transportation only. An exact ridership projection was not made. The
service recommendations made for the Danbury North Extension were
also made for the New Milford Extension. The exception would be that
only 9 of the 10 trains would be able to serve New Milford in order
to avoid collision on the track between New Milford and Danbury North.
Infrastructure improvements recommended for the New Milford Extension
included track rehabilitation, track reconfiguration, construction
of a high-level platform, parking lot rehabilitation, implementation
of a signal and communication system. The cost for capital and maintenance
improvements ranged from $5.8 million (if Housatonic Railroad designed
and constructed the trackwork) to $10.7 million. Operating costs were
estimated to be $2.9 million annually. Increased revenue was not estimated.
After the study was completed, the New Milford Rail Service Restoration
Society (NMRSRS) completed an opinion survey of Route 7 motorists
in New Milford and Brookfield. Both the NMRSRS and the Housatonic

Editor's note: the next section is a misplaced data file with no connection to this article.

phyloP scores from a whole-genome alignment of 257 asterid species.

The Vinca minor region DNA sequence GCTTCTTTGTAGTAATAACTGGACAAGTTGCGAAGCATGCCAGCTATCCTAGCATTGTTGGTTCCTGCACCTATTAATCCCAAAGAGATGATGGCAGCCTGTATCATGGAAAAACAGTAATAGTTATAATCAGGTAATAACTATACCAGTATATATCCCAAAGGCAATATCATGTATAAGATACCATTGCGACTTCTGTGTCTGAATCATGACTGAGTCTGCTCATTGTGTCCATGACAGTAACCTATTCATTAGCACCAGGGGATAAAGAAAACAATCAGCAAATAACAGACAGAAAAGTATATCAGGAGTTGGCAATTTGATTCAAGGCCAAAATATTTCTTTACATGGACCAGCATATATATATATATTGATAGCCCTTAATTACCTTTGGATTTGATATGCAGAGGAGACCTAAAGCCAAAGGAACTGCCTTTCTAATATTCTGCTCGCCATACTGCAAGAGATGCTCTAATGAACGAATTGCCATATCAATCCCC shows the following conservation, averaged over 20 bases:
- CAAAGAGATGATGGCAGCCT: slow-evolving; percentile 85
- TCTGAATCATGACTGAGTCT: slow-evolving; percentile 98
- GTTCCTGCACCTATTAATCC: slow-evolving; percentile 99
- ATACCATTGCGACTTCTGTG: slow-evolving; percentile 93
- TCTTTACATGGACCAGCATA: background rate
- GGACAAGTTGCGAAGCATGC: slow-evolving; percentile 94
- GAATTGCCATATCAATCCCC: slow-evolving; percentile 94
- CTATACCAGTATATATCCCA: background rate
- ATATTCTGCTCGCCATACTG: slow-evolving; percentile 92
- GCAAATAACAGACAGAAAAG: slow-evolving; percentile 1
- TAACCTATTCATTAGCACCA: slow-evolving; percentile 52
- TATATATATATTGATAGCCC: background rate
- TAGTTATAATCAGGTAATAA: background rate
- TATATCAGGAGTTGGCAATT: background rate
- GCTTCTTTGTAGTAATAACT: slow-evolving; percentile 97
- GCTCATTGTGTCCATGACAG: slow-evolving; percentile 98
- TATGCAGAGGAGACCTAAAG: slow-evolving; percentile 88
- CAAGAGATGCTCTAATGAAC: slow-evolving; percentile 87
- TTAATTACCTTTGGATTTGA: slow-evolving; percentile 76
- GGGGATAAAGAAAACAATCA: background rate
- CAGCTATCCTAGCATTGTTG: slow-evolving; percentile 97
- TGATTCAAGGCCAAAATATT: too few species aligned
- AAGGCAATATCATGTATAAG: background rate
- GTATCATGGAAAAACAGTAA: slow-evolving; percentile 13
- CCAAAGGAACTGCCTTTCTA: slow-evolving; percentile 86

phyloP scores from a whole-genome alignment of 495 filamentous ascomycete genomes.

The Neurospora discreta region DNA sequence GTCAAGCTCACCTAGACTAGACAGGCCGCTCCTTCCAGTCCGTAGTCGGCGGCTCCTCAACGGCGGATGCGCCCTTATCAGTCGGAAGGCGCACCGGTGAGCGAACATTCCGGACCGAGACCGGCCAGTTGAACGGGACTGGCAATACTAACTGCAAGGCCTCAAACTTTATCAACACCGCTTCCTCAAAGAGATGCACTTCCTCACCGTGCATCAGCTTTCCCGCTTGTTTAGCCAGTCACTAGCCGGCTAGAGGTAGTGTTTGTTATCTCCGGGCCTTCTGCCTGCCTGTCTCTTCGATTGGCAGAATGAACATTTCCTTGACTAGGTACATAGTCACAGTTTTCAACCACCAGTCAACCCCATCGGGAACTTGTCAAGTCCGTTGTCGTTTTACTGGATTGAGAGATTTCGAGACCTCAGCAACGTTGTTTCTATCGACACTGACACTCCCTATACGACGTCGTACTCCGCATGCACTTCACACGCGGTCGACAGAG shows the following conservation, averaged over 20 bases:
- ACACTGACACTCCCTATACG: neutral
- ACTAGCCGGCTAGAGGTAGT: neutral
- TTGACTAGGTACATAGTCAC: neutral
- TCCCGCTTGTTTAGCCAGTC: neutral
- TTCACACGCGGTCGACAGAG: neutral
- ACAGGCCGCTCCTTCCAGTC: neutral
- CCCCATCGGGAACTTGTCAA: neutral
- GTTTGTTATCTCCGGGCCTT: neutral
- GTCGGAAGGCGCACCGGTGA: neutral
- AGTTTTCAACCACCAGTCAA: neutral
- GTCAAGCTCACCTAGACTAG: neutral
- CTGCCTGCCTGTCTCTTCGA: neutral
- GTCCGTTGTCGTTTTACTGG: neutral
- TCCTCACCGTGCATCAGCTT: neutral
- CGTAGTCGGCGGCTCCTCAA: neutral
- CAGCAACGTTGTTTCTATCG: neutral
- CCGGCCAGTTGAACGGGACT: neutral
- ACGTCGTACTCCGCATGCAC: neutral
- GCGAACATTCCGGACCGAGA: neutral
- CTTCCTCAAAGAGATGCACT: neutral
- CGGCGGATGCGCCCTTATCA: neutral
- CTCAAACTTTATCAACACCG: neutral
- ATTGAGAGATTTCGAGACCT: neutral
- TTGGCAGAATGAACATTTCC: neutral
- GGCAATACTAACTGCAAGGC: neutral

Railroad Company felt that the ridership projects missed many potential
riders living n Litchfield County. The survey results showed a significant
level of local support for extension to New Milford. Using both the
results from the study and the corresponding survey, the following
three steps were recommended:
- Implement a 24-month Commuter Rail Demonstration
Project rather than immediate implementation to determine the
actual ridership demand in the region. The demonstration project
would provide commuter rail shuttle service using rehabilitated
first generation rail diesel cars from downtown Danbury to New
Milford. The cost of the demonstration project was estimated
to be between $1.1 and $1.5 million.
- Evaluate intrastate, reverse commute, and mid-day demand
on the Danbury Line.
- Involve Housatonic Railroad Company extensively in further
planning efforts. The HVCEO rail steering committee, representatives
from New Milford, Brookfield, and Danbury, and the region’s
elected officials should work together to advance the project
with Connecticut DOT.